Budget 2017: Stamp duty relief will drive up house prices, says OBR

First-time buyers will end up paying more for their homes than the saving made from stamp duty axe – because it will push up house prices by around 0.3 per cent, auditor says

Rob Merrick
Business Editor
,Josie Cox
Wednesday 22 November 2017 15:49 GMT
Budget 2017: Chancellor abolishes Stamp Duty

The scrapping of stamp duty for first-time buyers will leave them paying more for their homes than the saving made because it will ramp up prices, the Treasury auditor has said.

The biggest winners will be existing homeowners – rather than people struggling to get on the housing ladder – the Office for Budget Responsibility (OBR) warned.

Just 3,500 additional homes would be bought each year because of the headline-grabbing Budget measure, expected to cost about £3.2bn by 2022-23.

And it was open to “abuse”, with couples tempted to put a purchase in the name of whoever was a first-time buyer, the OBR suggested.

The head of the Resolution Foundation think tank suggested it meant the cost to the public purse would be a cool £900,000 for each extra first time buyer.

“It would be much cheaper to literally build them a house each,” said Torsten Bell, its director.

In his Budget “rabbit”, Philip Hammond announced that stamp duty will be scrapped immediately for first-time buyers of homes below £300,000.

In London and other property hotspots, it will be axed on the first £300,000 of a purchase price up to £500,000 – representing a cut of up to £5,000.

The Chancellor said that the move would slash the tax for 95 per cent of first-time buyers and abolish it altogether for 80 per cent of them.

But, asked by The Independent if the increase in house prices sparked by the abolition of stamp duty would be greater than the saving made, the OBR’s chairman Robert Chote replied: “Yes.”

He said first-time buyers would still feel the were benefiting, if they were able to buy a home they otherwise would be denied.

But, he added: “Those houses will be more expensive.”

While some initially cheered the move, personal-finance experts slammed it as a token measure and one that’s unlikely to offer significant relief to savers trying to buy their own home.

“While welcome, abolishing stamp duty is a drop in the ocean given the affordability challenge of getting Generation Rent onto the property ladder,” said Simon Heawood, chief executive and founder of property investment site Bricklane.com.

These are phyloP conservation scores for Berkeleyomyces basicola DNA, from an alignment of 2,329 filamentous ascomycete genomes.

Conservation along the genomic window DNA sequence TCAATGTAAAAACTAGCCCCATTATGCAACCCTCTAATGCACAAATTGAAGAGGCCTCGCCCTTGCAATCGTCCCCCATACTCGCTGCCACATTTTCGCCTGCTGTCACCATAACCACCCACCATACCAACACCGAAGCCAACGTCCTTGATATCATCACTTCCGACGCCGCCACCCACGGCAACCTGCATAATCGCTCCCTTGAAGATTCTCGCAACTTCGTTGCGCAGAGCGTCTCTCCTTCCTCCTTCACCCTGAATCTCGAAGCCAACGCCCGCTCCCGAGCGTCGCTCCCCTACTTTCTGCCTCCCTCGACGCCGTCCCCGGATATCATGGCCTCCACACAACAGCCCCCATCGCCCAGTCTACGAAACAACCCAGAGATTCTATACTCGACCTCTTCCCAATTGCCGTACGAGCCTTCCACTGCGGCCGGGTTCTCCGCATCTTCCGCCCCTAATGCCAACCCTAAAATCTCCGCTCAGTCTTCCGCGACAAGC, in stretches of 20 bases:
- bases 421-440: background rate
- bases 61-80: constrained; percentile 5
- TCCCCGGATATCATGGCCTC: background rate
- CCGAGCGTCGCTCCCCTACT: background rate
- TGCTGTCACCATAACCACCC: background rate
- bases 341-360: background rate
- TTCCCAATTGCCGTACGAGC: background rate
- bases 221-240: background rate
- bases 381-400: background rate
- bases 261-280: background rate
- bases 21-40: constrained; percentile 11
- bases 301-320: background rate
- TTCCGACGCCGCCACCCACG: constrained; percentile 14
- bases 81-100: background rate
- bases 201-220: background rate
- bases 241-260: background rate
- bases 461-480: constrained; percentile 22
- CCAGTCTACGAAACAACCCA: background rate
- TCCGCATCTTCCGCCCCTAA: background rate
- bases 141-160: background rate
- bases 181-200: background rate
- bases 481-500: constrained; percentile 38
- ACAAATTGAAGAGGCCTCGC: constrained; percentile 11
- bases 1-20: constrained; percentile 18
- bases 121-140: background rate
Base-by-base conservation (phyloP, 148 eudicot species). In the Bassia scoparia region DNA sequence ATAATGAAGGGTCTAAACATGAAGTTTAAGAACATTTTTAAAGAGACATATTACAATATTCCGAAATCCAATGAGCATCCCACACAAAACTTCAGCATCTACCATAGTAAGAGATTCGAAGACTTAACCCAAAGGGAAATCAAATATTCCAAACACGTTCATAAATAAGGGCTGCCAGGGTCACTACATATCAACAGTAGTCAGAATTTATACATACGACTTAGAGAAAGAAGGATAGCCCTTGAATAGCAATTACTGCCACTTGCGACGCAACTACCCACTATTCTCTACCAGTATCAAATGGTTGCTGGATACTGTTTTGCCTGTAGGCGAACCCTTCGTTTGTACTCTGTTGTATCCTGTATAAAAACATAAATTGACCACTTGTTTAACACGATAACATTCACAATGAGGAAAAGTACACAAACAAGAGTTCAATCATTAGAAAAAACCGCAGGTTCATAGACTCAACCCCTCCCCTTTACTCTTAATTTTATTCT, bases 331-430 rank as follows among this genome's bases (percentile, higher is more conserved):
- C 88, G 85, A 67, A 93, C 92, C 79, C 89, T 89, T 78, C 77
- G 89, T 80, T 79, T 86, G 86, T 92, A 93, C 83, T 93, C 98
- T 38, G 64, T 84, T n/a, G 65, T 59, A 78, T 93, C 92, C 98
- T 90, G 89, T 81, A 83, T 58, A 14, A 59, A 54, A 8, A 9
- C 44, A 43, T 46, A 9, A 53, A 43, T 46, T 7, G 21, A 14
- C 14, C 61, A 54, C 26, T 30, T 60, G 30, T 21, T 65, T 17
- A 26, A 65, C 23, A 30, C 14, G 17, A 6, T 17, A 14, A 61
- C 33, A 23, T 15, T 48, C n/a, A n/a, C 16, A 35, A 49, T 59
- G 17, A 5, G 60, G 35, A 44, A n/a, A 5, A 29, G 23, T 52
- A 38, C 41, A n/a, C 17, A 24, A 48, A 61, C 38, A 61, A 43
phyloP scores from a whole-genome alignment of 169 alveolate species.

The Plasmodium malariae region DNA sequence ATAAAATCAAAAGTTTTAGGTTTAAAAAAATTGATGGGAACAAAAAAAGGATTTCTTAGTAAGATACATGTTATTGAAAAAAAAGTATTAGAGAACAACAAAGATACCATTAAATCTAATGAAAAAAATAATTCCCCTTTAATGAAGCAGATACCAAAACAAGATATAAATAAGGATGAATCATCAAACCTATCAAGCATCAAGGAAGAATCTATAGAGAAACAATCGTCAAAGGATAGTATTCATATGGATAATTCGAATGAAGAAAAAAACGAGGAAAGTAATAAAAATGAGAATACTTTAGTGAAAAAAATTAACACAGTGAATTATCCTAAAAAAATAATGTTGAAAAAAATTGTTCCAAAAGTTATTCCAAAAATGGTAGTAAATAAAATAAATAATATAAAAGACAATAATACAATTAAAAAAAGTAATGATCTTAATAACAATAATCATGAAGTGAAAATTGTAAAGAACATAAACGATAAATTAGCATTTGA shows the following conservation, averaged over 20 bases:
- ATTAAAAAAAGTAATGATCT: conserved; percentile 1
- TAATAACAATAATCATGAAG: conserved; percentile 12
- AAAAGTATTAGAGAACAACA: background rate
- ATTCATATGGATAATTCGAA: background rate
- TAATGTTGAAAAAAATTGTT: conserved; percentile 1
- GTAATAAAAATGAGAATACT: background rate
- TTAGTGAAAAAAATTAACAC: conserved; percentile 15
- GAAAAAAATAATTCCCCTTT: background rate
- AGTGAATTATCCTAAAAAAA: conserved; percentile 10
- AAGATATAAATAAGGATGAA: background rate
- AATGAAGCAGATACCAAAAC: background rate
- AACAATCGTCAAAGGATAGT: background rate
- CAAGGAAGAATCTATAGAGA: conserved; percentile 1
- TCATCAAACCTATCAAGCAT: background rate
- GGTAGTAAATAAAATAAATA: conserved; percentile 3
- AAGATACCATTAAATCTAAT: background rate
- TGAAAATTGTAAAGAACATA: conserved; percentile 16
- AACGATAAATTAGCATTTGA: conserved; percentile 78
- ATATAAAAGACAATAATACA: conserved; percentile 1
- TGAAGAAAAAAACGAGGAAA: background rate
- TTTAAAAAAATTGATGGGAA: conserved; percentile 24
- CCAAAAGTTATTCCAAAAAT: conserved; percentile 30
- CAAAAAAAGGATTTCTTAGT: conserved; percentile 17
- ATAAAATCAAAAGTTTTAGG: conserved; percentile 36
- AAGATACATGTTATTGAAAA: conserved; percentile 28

“The focus on bridging the housing generational gap must lie on the all-important first rung of the ladder – saving up for a deposit. The issue of housing supply and price is important, but looking at measures to support Generation Rent’s ability to get together a deposit is crucial,” he added.

House prices have surged in recent years, barring many from being able to buy, especially as wage growth has stagnated.

The most recently available official data shows that annual house-price growth across the UK stood at 5.4 per cent in September, up from 4.8 per cent in August.

The average UK house price was £226,000 during the month, marking a 0.4 per cent increase on the previous month.

Responding to Mr Hammond’s announcement, the OBR also said that the move would probably have the effect of driving house prices up even more – by around 0.3 per cent, with most of the increase happening in 2018.

Polly Neate, chief executive of housing charity Shelter, also responded critically to the news.

“The stamp duty holiday focused on first-time buyers sounds positive on paper but realistically, this will only help a very small number of people who have already been able to save enough for a deposit,” she said.

“For most young people, home ownership has become a pipe dream and the high cost of rents has made it difficult for them to save.”

Separately on Wednesday, Mr Hammond promised a wide-ranging spending package to boost housebuilding. He set a target of an annual 300,000 homes built by the middle of the next decade.

Higher capital funding, loans and guarantees, plus measures to boost the supply of skills, resources and land, would add up to £44bn, he said.

And the Chancellor adopted another Labour policy, with a threat of what have been dubbed “use-it-or-lose-it” powers to target developers who hoard land but refuse to build.

Big developers have repeatedly been accused of exercising an iron grip on the pace of housebuilding, with no commercial incentive to build faster unless prices are on the rise.

But they have resolutely rejected accusations of land-hoarding, insisting delays are often caused by a cumbersome planning system and failures by local-authority planners.

New cash set aside for housebuilding will include a £630m small-sites fund, £2.7bn to more than double the Housing Infrastructure Fund, £400m for estate regeneration, £8bn of new financial guarantees to support private housebuilding and an additional £34m to develop construction skills, Mr Hammond said.

He defended the Government’s housebuilding record, claiming 1.1 million homes had been built since 2010, of which 350,000 were “affordable”, but also warned that the proportion of young homeowners had plunged from 59 per cent of young people to just 38 per cent over 13 years.

“We need to do better still if we are to see affordability improved,” he said.

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